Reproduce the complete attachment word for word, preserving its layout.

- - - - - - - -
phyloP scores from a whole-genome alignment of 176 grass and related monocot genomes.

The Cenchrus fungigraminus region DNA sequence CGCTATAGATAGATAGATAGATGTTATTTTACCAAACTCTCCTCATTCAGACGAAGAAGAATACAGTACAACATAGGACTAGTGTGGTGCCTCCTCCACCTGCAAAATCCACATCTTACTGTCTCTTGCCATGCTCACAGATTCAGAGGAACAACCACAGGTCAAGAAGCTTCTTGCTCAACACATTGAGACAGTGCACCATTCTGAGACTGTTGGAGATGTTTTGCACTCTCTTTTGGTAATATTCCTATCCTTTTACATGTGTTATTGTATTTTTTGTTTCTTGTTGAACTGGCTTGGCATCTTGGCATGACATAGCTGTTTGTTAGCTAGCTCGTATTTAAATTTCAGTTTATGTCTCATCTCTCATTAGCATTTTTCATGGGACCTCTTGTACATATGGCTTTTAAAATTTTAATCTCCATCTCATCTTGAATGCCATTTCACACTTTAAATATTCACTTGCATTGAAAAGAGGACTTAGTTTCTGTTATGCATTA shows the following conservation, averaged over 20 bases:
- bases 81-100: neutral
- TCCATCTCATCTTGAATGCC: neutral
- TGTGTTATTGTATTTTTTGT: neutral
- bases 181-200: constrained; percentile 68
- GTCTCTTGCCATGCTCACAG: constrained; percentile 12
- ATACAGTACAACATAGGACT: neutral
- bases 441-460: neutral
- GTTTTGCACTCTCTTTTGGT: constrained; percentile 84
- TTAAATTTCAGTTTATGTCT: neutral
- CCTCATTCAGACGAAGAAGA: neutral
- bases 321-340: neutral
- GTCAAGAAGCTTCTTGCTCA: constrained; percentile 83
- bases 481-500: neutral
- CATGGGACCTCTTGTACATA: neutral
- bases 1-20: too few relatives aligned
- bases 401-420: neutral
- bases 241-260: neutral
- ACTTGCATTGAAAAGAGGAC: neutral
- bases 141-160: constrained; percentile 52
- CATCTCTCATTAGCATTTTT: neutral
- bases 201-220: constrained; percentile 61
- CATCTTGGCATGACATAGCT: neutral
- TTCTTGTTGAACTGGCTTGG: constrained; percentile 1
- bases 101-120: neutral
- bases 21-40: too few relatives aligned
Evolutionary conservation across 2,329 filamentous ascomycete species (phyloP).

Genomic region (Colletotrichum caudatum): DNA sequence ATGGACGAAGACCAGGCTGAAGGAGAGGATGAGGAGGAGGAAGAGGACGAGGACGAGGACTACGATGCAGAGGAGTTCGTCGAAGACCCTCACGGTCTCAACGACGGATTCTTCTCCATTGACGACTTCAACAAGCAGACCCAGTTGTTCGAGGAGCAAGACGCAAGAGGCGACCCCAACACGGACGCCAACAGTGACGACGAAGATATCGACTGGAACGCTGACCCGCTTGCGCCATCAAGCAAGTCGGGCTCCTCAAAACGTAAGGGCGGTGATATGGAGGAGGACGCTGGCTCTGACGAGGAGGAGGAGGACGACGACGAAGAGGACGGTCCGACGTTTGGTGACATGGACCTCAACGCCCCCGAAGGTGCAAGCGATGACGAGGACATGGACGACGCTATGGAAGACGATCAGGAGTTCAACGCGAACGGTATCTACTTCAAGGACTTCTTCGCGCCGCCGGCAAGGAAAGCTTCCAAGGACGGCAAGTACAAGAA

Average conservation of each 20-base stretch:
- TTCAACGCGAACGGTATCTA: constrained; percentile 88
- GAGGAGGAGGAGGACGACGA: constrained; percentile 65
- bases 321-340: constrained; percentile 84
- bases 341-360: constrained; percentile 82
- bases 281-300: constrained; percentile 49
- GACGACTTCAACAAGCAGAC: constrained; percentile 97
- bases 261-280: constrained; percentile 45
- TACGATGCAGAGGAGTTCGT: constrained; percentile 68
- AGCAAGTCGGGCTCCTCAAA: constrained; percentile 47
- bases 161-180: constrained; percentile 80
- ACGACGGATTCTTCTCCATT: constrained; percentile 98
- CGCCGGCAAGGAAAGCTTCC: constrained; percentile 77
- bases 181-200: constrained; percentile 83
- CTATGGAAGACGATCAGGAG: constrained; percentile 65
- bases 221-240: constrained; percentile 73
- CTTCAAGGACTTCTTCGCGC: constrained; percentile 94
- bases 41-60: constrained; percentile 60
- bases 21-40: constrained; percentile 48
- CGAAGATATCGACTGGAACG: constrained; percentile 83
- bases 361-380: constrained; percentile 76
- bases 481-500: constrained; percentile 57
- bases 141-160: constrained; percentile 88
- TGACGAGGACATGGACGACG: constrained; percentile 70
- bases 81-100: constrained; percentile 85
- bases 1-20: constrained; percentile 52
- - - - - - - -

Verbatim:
phyloP scores from a whole-genome alignment of 176 grass and related monocot genomes.

The Cenchrus fungigraminus region DNA sequence CGCTATAGATAGATAGATAGATGTTATTTTACCAAACTCTCCTCATTCAGACGAAGAAGAATACAGTACAACATAGGACTAGTGTGGTGCCTCCTCCACCTGCAAAATCCACATCTTACTGTCTCTTGCCATGCTCACAGATTCAGAGGAACAACCACAGGTCAAGAAGCTTCTTGCTCAACACATTGAGACAGTGCACCATTCTGAGACTGTTGGAGATGTTTTGCACTCTCTTTTGGTAATATTCCTATCCTTTTACATGTGTTATTGTATTTTTTGTTTCTTGTTGAACTGGCTTGGCATCTTGGCATGACATAGCTGTTTGTTAGCTAGCTCGTATTTAAATTTCAGTTTATGTCTCATCTCTCATTAGCATTTTTCATGGGACCTCTTGTACATATGGCTTTTAAAATTTTAATCTCCATCTCATCTTGAATGCCATTTCACACTTTAAATATTCACTTGCATTGAAAAGAGGACTTAGTTTCTGTTATGCATTA shows the following conservation, averaged over 20 bases:
- bases 81-100: neutral
- TCCATCTCATCTTGAATGCC: neutral
- TGTGTTATTGTATTTTTTGT: neutral
- bases 181-200: constrained; percentile 68
- GTCTCTTGCCATGCTCACAG: constrained; percentile 12
- ATACAGTACAACATAGGACT: neutral
- bases 441-460: neutral
- GTTTTGCACTCTCTTTTGGT: constrained; percentile 84
- TTAAATTTCAGTTTATGTCT: neutral
- CCTCATTCAGACGAAGAAGA: neutral
- bases 321-340: neutral
- GTCAAGAAGCTTCTTGCTCA: constrained; percentile 83
- bases 481-500: neutral
- CATGGGACCTCTTGTACATA: neutral
- bases 1-20: too few relatives aligned
- bases 401-420: neutral
- bases 241-260: neutral
- ACTTGCATTGAAAAGAGGAC: neutral
- bases 141-160: constrained; percentile 52
- CATCTCTCATTAGCATTTTT: neutral
- bases 201-220: constrained; percentile 61
- CATCTTGGCATGACATAGCT: neutral
- TTCTTGTTGAACTGGCTTGG: constrained; percentile 1
- bases 101-120: neutral
- bases 21-40: too few relatives aligned
Evolutionary conservation across 2,329 filamentous ascomycete species (phyloP).

Genomic region (Colletotrichum caudatum): DNA sequence ATGGACGAAGACCAGGCTGAAGGAGAGGATGAGGAGGAGGAAGAGGACGAGGACGAGGACTACGATGCAGAGGAGTTCGTCGAAGACCCTCACGGTCTCAACGACGGATTCTTCTCCATTGACGACTTCAACAAGCAGACCCAGTTGTTCGAGGAGCAAGACGCAAGAGGCGACCCCAACACGGACGCCAACAGTGACGACGAAGATATCGACTGGAACGCTGACCCGCTTGCGCCATCAAGCAAGTCGGGCTCCTCAAAACGTAAGGGCGGTGATATGGAGGAGGACGCTGGCTCTGACGAGGAGGAGGAGGACGACGACGAAGAGGACGGTCCGACGTTTGGTGACATGGACCTCAACGCCCCCGAAGGTGCAAGCGATGACGAGGACATGGACGACGCTATGGAAGACGATCAGGAGTTCAACGCGAACGGTATCTACTTCAAGGACTTCTTCGCGCCGCCGGCAAGGAAAGCTTCCAAGGACGGCAAGTACAAGAA

Average conservation of each 20-base stretch:
- TTCAACGCGAACGGTATCTA: constrained; percentile 88
- GAGGAGGAGGAGGACGACGA: constrained; percentile 65
- bases 321-340: constrained; percentile 84
- bases 341-360: constrained; percentile 82
- bases 281-300: constrained; percentile 49
- GACGACTTCAACAAGCAGAC: constrained; percentile 97
- bases 261-280: constrained; percentile 45
- TACGATGCAGAGGAGTTCGT: constrained; percentile 68
- AGCAAGTCGGGCTCCTCAAA: constrained; percentile 47
- bases 161-180: constrained; percentile 80
- ACGACGGATTCTTCTCCATT: constrained; percentile 98
- CGCCGGCAAGGAAAGCTTCC: constrained; percentile 77
- bases 181-200: constrained; percentile 83
- CTATGGAAGACGATCAGGAG: constrained; percentile 65
- bases 221-240: constrained; percentile 73
- CTTCAAGGACTTCTTCGCGC: constrained; percentile 94
- bases 41-60: constrained; percentile 60
- bases 21-40: constrained; percentile 48
- CGAAGATATCGACTGGAACG: constrained; percentile 83
- bases 361-380: constrained; percentile 76
- bases 481-500: constrained; percentile 57
- bases 141-160: constrained; percentile 88
- TGACGAGGACATGGACGACG: constrained; percentile 70
- bases 81-100: constrained; percentile 85
- bases 1-20: constrained; percentile 52